2 of the last 4 one-nighter’s I’ve done have had less than 20 people at them. It’s October, baseball playoffs have been in full swing (which was weird for Illinois people), and bars aren’t great at promoting their shows (thanks for that black and white promo taped above the urinal in your restroom). In fact, it’s a running joke among comics about how great a booker may make a gig sound, but then when you get there the manager says, “Well, we had 200 last week, but this week we’re up against (high school football, chili-fest, first day of hunting season, etc.), so numbers are a little low.” So other than the money you’re promised, what’s at stake?
Obviously, we can all say, “I’m still going to give it my all every show–I love comedy so much–blah blah blah.” Yes, do that…of course. But here are three things to do on top of that.
- Stay “excited” in front of management. Last night I did a gig where they didn’t separate the bar of 60 from the room of 9 we had watching. There was a roar the entire show, but it had to do with the Blues game the crowd of 60 was watching. I told the manager I would pretend there were a 100 people there. Managers talk to bookers, and if you don’t give your best effort (or complain, or belittle the gig), it gets back to the booker. They want comics who don’t complain and bitch and make them look bad.
- Sell your merch! There have been so many shows where I’ve seen headliners not even bother to sell their merch because they think it’s demeaning to sell anything with such a small crowd. Great–take advantage. A lot of times crowd members buy merch out of sympathy rather than actually wanting whatever tee-shirt you’re selling. If they see that you’re trying, they treat merch like a tip. Sometimes a crowd knows when it’s a bad crowd. (Ever notice how many people say, “Well we thought you were funny,” on their way out?) They feel your pain and feel guilty on behalf of the bad crowd. Cash in and at least make the rough set worth it.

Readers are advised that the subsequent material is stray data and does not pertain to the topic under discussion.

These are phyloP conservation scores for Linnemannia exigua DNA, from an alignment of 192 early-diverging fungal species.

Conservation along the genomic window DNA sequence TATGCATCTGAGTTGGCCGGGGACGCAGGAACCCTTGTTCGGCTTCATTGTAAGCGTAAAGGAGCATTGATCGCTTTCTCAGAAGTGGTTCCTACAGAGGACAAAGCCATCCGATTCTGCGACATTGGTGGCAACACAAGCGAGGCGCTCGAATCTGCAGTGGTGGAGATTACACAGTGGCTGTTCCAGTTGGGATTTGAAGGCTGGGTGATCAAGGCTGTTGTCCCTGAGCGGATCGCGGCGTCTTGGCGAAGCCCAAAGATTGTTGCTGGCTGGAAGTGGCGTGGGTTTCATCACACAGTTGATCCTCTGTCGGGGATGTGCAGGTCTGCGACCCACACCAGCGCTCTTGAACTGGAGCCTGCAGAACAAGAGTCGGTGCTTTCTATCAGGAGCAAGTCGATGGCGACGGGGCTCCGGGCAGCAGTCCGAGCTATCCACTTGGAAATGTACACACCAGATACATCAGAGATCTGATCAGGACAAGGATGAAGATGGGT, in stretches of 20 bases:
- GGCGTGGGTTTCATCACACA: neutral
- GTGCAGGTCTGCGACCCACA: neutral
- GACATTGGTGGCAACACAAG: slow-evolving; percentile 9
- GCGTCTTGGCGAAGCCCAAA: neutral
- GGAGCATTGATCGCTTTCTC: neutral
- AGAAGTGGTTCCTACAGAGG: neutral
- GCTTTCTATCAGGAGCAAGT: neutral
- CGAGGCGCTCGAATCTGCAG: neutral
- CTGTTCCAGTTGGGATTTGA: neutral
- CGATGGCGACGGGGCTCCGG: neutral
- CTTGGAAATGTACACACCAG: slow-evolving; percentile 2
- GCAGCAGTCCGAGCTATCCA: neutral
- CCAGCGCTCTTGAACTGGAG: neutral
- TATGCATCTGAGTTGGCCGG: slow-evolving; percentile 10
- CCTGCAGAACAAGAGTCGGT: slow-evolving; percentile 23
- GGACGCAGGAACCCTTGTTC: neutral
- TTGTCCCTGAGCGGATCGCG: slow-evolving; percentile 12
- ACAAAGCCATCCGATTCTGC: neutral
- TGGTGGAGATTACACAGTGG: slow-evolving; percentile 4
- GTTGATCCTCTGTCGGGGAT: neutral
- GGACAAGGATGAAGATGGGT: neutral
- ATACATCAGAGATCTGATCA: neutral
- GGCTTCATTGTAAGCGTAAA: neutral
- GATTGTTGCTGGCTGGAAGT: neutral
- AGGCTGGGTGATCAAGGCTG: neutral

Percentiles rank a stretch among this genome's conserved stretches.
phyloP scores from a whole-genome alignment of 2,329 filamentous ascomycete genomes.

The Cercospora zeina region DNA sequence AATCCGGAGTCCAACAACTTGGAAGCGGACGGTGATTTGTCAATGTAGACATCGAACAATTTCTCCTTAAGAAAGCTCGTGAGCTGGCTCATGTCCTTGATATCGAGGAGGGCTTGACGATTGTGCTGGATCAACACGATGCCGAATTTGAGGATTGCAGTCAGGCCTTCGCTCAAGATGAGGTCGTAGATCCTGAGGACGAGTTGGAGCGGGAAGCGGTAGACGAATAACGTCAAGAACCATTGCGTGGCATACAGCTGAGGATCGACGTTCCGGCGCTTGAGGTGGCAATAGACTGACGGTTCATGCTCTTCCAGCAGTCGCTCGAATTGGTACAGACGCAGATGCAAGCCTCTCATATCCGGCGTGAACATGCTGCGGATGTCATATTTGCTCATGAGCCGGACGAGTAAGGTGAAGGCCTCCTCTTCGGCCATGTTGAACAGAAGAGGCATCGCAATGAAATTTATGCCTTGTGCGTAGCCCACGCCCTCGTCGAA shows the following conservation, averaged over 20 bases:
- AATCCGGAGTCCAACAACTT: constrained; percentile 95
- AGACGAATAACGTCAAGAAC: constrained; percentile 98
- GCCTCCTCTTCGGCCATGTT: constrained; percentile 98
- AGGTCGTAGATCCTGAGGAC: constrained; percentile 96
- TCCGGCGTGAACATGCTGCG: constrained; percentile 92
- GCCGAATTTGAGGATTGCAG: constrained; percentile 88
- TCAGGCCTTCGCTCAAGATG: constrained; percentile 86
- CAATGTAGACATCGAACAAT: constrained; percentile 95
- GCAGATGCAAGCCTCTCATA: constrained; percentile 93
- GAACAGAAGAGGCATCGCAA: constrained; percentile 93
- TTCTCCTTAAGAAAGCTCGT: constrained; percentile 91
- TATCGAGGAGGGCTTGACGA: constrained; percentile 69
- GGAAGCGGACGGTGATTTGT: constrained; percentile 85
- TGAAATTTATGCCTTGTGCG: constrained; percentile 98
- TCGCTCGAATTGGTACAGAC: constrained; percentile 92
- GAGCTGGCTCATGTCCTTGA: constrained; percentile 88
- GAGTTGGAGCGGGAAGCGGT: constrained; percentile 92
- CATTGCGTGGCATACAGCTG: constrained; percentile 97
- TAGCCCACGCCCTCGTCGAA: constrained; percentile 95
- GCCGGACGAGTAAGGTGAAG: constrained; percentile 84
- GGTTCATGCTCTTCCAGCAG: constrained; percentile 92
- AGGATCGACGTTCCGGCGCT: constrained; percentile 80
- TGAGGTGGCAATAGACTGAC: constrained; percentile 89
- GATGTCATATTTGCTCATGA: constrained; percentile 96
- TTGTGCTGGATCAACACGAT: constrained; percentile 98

- Realize that private gigs are at stake. Last month I was in Breese, Illinois. The crowd was great, but there were only 15 of them. I headlined, but they money was the average feature pay. Is it worth going to the middle of nowhere (no offense Breese), to be underpaid? Turns out, yes. A few days ago someone from that crowd emailed me about a Christmas show at the casino 10 minutes from my house. It’s going to pay marginally better.
So even when a gig seems like it will have zero effect on your career, you might be wrong.
For other tips on how to make money in stand-up comedy, check out my book, Don’t Wear Shorts on Stage.